victory, whilst they bid me bring this prisoner to thee, wishing to gladden
thy heart; for 'tis the sweetest sight to see a foe fall on evil days after
Art come, thou hateful wretch? Hath justice caught thee then
at last? First, turn thy head this way to me, and endure to look thy enemies
in the face, for thou art no more the ruler, but the slave. Art thou the
man-for this I fain would learn-who didst presume to heap thy insults on
my son, who now is where he is, thou miscreant? What outrage didst thou
abstain from putting upon him? Thou that didst make him go down alive even
to Hades, and wouldst send him with an order to slay hydras and lions?
Thy other evil schemes I mention not, for to tell them were a tedious task
for me. Nor did it content thee to venture thus far only; no! but from
all Hellas wouldst thou drive me and my children, heaven's suppliants though
we were, grey-beards some of us, and some still tender babes. But here
hast thou found men and a free city, that feared not thee. Die in torment
must thou, and e'en so wilt thou gain in every way, for one death is not
thy due, after all the sorrow thou hast caused.
Thou mayst not slay him.
Then have we taken him captive in vain. But say, what law forbids
It is not the wiff of the rulers of this land.
Why, what is this? Do they not approve of slaying enemies?
Not such as they have taken alive in battle.
Did Hyllus uphold this decision?
He, I suppose, ought to have disobeyed the law of the land.
The prisoner's life ought not to have been spared a moment.
It was then that he was wronged, by not being slain at first.
Why, then, he is still in time to pay his penalty.
There is no one who will slay him now.
I will; and yet I count myself someone.
Well, thou wilt incur great blame, if thou do this deed.
I love this city well; that cannot be gainsaid. But since this
man hath fallen into my power, no mortal hand shall wrest him from me.
Wherefore let who will, call me the woman bold, with thoughts too high
for her sex; yet shall this deed be brought to pass by me.
LEADER OF THE CHORUS
Lady, full well I understand thou hast a dire quarrel with
this man, and 'tis pardonable.
Woman, be sure I will not flatter thee nor say aught to save
my life, that can give any occasion for a charge of cowardice. It was not
of my own free will I took this quarrel up; I am aware that I was born
thy cousin, and kinsman to Heracles, thy son; but whether I would or no,
Hera, by her power divine, caused me to be afflicted thus. Still, when
undertook to be his foe, and when I knew I had to enter on this struggle,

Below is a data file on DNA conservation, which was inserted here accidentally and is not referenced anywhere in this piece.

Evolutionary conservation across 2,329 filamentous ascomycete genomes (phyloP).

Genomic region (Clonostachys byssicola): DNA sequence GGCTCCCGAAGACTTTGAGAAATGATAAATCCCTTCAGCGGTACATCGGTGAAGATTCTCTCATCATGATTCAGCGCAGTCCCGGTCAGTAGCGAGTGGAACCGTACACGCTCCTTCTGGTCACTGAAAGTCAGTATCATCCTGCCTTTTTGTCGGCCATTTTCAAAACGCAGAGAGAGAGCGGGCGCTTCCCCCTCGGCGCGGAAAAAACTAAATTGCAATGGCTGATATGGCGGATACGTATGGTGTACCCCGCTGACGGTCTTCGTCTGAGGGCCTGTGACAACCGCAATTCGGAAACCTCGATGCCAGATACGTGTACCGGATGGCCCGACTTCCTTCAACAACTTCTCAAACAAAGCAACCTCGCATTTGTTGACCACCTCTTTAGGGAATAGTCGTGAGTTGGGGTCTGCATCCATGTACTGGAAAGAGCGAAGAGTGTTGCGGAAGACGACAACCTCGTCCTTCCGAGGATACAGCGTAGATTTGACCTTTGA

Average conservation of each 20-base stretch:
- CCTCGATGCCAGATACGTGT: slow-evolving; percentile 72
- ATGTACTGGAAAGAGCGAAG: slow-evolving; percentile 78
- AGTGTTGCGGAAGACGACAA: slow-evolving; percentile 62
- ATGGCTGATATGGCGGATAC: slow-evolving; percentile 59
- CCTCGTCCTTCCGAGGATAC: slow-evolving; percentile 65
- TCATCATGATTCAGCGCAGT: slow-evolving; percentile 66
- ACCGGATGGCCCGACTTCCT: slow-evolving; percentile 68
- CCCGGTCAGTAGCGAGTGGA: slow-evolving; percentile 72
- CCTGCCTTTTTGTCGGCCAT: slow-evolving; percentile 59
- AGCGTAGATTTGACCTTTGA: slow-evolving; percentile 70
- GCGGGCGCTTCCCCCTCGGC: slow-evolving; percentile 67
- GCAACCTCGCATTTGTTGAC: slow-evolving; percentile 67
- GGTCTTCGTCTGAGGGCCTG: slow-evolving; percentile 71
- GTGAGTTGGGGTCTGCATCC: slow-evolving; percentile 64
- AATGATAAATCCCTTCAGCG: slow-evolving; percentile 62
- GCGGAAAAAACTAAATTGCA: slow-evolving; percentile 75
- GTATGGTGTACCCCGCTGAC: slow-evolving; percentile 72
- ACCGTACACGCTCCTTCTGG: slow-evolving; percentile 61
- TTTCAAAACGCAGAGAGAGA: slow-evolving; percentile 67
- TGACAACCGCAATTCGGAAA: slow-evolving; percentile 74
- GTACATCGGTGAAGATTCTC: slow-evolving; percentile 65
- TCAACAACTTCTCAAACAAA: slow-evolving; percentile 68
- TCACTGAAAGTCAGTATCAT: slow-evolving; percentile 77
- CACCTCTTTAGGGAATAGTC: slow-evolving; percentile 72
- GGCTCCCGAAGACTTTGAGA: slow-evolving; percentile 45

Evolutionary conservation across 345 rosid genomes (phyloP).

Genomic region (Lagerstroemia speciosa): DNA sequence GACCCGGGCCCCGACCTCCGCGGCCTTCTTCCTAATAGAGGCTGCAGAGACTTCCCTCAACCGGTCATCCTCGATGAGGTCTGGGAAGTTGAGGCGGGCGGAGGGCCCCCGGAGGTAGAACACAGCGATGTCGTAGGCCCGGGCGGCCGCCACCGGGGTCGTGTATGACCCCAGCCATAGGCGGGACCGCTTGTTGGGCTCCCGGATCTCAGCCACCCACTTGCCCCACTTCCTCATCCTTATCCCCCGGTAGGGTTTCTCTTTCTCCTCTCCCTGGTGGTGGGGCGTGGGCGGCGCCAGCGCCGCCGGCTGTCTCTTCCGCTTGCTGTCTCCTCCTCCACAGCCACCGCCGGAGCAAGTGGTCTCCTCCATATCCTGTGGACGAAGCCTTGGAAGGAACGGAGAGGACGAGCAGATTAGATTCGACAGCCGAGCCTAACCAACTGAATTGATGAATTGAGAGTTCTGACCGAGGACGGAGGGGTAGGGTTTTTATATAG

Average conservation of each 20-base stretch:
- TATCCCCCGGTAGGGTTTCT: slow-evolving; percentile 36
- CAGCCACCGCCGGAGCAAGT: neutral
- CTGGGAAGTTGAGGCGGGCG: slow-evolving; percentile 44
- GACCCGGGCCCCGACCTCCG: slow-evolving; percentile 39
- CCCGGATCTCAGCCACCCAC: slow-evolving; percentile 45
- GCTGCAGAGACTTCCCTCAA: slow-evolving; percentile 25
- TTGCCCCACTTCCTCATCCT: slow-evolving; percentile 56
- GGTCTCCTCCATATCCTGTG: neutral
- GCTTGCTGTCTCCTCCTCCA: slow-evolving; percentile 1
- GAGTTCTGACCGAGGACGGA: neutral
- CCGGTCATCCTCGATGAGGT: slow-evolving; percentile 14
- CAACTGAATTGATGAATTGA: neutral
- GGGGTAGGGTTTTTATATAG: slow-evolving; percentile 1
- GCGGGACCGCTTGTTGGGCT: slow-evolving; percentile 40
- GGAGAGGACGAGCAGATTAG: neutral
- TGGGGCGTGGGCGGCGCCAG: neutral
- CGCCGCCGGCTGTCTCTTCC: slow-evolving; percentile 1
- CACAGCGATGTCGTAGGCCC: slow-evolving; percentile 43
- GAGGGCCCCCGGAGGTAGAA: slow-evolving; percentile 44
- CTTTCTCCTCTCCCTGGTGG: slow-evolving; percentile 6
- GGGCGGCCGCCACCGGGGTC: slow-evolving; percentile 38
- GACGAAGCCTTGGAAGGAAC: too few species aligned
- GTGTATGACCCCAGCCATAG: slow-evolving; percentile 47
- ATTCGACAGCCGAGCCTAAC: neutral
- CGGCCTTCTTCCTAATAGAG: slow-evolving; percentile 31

I set myself to devise trouble in plenty, and oft from time to time my
midnight communing bore fruit, scheming how to push aside and slay my foes,
and for the future divorce myself from fear; for I knew that son of thine
was no mere cipher, but a man indeed; yea, for, though he was my foe, I
will speak well of him, because he was a man of worth. Now, after he was
taken hence, was I not forced, by reason of these children's hatred, and
because I was conscious of an hereditary feud, to leave no stone unturned
by slaying, banishing, and plotting against them? So long as I did so,
my safety was assured. Suppose thyself hadst had my lot, wouldst not thou
have set to harassing the lion's angry whelps, instead of letting them
dwell at Argos undisturbed? Thou wilt not persuade us otherwise. Now therefore,
since they did not slay me then, when I was prepared to die, by the laws
of Hellas my death becomes a curse on him who slays me now. The city wisely
let me go, in that she regarded the gods more than her hatred of me. Thou
hast had my answer to thy words; henceforth must I be called avenging spirit
and noble hero too. 'Tis even thus with me; to die have I no wish, but,
if I leave my life, I shall in no way be grieved.
Alcmena, fain I would advise thee somewhat; let this man go,
for 'tis the city's will.
Suppose he die, and yet I obey the city?
That would be best of all; but how can this be?
I will teach thee easily. I will slay him and then give up
his corpse to those of his friends who come for it, for, as regards his
body, I will not disobey the state; but by his death shall he pay me the
Slay me, I do not ask thee for mercy; yet since this city let
me go and shrunk from slaying me, I will reward it with an old oracle of
Loxias, which in time will benefit them more than doth appear. Bury my
body after death in its destined grave in front of the shrine of the virgin
goddess at Pallene. And I will be thy friend and guardian of thy city for
ever, where I lie buried in a foreign soil, but a bitter foe to these children's
descendants, whensoe'er with gathered host they come against this land,
traitors to your kindness now; such are the strangers ye have championed.
Why then came I hither, if I knew all this, instead of regarding the god's
oracle? Because I thought, that Hera was mightier far than any oracle,
and would not betray me. Waste no drink-offering on my tomb, nor spill
the victim's blood; for I will requite them for my treatment here with
a journey they shall rue; and ye shall have double gain from me, for I
will help you and harm them by my death.
Why, why delay to kill this man, after hearing this, since
this is needed to secure the safety of your city and your children? Himself
points out the safest road. Though the man is now our foe, yet after death
is he our gain. Away with him, ye servants, and cast him to the dogs when
ye have slain him. Think not thou shalt live to cast me forth from my native
The guards lead out EURYSTHEUS.
I agree. Lead on, servants. Our conduct shall bring no stain of guilt upon